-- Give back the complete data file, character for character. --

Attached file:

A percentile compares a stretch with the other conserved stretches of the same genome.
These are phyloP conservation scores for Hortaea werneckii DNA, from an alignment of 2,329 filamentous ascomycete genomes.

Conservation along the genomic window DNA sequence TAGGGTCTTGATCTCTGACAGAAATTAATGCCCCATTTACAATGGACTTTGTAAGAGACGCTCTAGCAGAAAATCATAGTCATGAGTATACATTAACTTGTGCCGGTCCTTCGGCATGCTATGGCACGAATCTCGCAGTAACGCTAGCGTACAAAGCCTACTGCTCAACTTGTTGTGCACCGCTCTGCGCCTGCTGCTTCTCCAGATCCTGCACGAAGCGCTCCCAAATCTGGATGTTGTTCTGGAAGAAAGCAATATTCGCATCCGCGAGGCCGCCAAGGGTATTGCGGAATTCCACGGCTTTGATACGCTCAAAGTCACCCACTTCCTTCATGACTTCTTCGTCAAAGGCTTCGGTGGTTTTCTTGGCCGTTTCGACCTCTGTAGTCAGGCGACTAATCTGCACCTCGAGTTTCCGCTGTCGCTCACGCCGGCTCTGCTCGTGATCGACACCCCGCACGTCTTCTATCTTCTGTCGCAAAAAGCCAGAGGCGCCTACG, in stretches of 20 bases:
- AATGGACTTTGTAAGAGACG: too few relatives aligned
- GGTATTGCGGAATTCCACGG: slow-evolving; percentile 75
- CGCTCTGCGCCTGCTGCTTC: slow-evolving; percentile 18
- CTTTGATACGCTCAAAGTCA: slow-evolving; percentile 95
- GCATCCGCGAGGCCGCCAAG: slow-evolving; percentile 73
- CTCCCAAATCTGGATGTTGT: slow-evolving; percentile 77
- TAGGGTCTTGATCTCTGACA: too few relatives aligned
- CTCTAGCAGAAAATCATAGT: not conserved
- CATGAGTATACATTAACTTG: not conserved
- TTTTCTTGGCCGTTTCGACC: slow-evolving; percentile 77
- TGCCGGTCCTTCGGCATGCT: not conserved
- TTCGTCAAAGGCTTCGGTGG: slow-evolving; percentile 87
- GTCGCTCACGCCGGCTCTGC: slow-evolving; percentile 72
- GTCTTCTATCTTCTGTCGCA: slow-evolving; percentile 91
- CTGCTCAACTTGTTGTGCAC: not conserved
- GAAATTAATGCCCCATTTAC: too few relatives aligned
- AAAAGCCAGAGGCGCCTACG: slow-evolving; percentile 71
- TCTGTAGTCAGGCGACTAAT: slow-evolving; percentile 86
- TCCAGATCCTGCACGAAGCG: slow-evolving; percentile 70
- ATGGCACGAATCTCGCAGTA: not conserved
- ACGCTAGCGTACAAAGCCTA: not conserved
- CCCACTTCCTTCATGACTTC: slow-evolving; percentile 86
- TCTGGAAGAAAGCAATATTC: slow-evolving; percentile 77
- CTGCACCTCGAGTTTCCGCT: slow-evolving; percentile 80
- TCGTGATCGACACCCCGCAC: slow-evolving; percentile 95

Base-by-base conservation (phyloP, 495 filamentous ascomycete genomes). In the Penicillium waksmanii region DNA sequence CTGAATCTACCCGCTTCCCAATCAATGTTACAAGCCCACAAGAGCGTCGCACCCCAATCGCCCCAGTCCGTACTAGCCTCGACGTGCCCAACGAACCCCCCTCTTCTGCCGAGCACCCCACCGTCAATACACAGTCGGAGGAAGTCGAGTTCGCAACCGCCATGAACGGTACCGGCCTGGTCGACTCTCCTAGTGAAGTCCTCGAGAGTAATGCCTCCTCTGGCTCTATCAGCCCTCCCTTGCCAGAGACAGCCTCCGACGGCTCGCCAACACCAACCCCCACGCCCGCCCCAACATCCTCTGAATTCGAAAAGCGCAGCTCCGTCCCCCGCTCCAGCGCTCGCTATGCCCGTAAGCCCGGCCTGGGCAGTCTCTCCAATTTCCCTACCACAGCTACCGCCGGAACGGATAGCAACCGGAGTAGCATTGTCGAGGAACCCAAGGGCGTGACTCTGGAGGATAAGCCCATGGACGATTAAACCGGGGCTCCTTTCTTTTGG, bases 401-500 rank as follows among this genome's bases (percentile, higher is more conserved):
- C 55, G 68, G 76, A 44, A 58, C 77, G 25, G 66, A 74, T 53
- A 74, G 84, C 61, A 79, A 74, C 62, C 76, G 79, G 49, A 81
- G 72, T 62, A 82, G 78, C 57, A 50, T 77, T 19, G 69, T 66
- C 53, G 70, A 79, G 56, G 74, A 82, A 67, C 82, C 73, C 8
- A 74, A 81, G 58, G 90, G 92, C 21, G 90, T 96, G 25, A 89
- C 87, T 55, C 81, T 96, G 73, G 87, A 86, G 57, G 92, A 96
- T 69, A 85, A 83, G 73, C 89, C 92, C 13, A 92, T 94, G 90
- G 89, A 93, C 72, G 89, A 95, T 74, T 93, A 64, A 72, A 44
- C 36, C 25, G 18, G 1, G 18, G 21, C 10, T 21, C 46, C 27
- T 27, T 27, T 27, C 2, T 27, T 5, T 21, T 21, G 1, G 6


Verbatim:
A percentile compares a stretch with the other conserved stretches of the same genome.
These are phyloP conservation scores for Hortaea werneckii DNA, from an alignment of 2,329 filamentous ascomycete genomes.

Conservation along the genomic window DNA sequence TAGGGTCTTGATCTCTGACAGAAATTAATGCCCCATTTACAATGGACTTTGTAAGAGACGCTCTAGCAGAAAATCATAGTCATGAGTATACATTAACTTGTGCCGGTCCTTCGGCATGCTATGGCACGAATCTCGCAGTAACGCTAGCGTACAAAGCCTACTGCTCAACTTGTTGTGCACCGCTCTGCGCCTGCTGCTTCTCCAGATCCTGCACGAAGCGCTCCCAAATCTGGATGTTGTTCTGGAAGAAAGCAATATTCGCATCCGCGAGGCCGCCAAGGGTATTGCGGAATTCCACGGCTTTGATACGCTCAAAGTCACCCACTTCCTTCATGACTTCTTCGTCAAAGGCTTCGGTGGTTTTCTTGGCCGTTTCGACCTCTGTAGTCAGGCGACTAATCTGCACCTCGAGTTTCCGCTGTCGCTCACGCCGGCTCTGCTCGTGATCGACACCCCGCACGTCTTCTATCTTCTGTCGCAAAAAGCCAGAGGCGCCTACG, in stretches of 20 bases:
- AATGGACTTTGTAAGAGACG: too few relatives aligned
- GGTATTGCGGAATTCCACGG: slow-evolving; percentile 75
- CGCTCTGCGCCTGCTGCTTC: slow-evolving; percentile 18
- CTTTGATACGCTCAAAGTCA: slow-evolving; percentile 95
- GCATCCGCGAGGCCGCCAAG: slow-evolving; percentile 73
- CTCCCAAATCTGGATGTTGT: slow-evolving; percentile 77
- TAGGGTCTTGATCTCTGACA: too few relatives aligned
- CTCTAGCAGAAAATCATAGT: not conserved
- CATGAGTATACATTAACTTG: not conserved
- TTTTCTTGGCCGTTTCGACC: slow-evolving; percentile 77
- TGCCGGTCCTTCGGCATGCT: not conserved
- TTCGTCAAAGGCTTCGGTGG: slow-evolving; percentile 87
- GTCGCTCACGCCGGCTCTGC: slow-evolving; percentile 72
- GTCTTCTATCTTCTGTCGCA: slow-evolving; percentile 91
- CTGCTCAACTTGTTGTGCAC: not conserved
- GAAATTAATGCCCCATTTAC: too few relatives aligned
- AAAAGCCAGAGGCGCCTACG: slow-evolving; percentile 71
- TCTGTAGTCAGGCGACTAAT: slow-evolving; percentile 86
- TCCAGATCCTGCACGAAGCG: slow-evolving; percentile 70
- ATGGCACGAATCTCGCAGTA: not conserved
- ACGCTAGCGTACAAAGCCTA: not conserved
- CCCACTTCCTTCATGACTTC: slow-evolving; percentile 86
- TCTGGAAGAAAGCAATATTC: slow-evolving; percentile 77
- CTGCACCTCGAGTTTCCGCT: slow-evolving; percentile 80
- TCGTGATCGACACCCCGCAC: slow-evolving; percentile 95

Base-by-base conservation (phyloP, 495 filamentous ascomycete genomes). In the Penicillium waksmanii region DNA sequence CTGAATCTACCCGCTTCCCAATCAATGTTACAAGCCCACAAGAGCGTCGCACCCCAATCGCCCCAGTCCGTACTAGCCTCGACGTGCCCAACGAACCCCCCTCTTCTGCCGAGCACCCCACCGTCAATACACAGTCGGAGGAAGTCGAGTTCGCAACCGCCATGAACGGTACCGGCCTGGTCGACTCTCCTAGTGAAGTCCTCGAGAGTAATGCCTCCTCTGGCTCTATCAGCCCTCCCTTGCCAGAGACAGCCTCCGACGGCTCGCCAACACCAACCCCCACGCCCGCCCCAACATCCTCTGAATTCGAAAAGCGCAGCTCCGTCCCCCGCTCCAGCGCTCGCTATGCCCGTAAGCCCGGCCTGGGCAGTCTCTCCAATTTCCCTACCACAGCTACCGCCGGAACGGATAGCAACCGGAGTAGCATTGTCGAGGAACCCAAGGGCGTGACTCTGGAGGATAAGCCCATGGACGATTAAACCGGGGCTCCTTTCTTTTGG, bases 401-500 rank as follows among this genome's bases (percentile, higher is more conserved):
- C 55, G 68, G 76, A 44, A 58, C 77, G 25, G 66, A 74, T 53
- A 74, G 84, C 61, A 79, A 74, C 62, C 76, G 79, G 49, A 81
- G 72, T 62, A 82, G 78, C 57, A 50, T 77, T 19, G 69, T 66
- C 53, G 70, A 79, G 56, G 74, A 82, A 67, C 82, C 73, C 8
- A 74, A 81, G 58, G 90, G 92, C 21, G 90, T 96, G 25, A 89
- C 87, T 55, C 81, T 96, G 73, G 87, A 86, G 57, G 92, A 96
- T 69, A 85, A 83, G 73, C 89, C 92, C 13, A 92, T 94, G 90
- G 89, A 93, C 72, G 89, A 95, T 74, T 93, A 64, A 72, A 44
- C 36, C 25, G 18, G 1, G 18, G 21, C 10, T 21, C 46, C 27
- T 27, T 27, T 27, C 2, T 27, T 5, T 21, T 21, G 1, G 6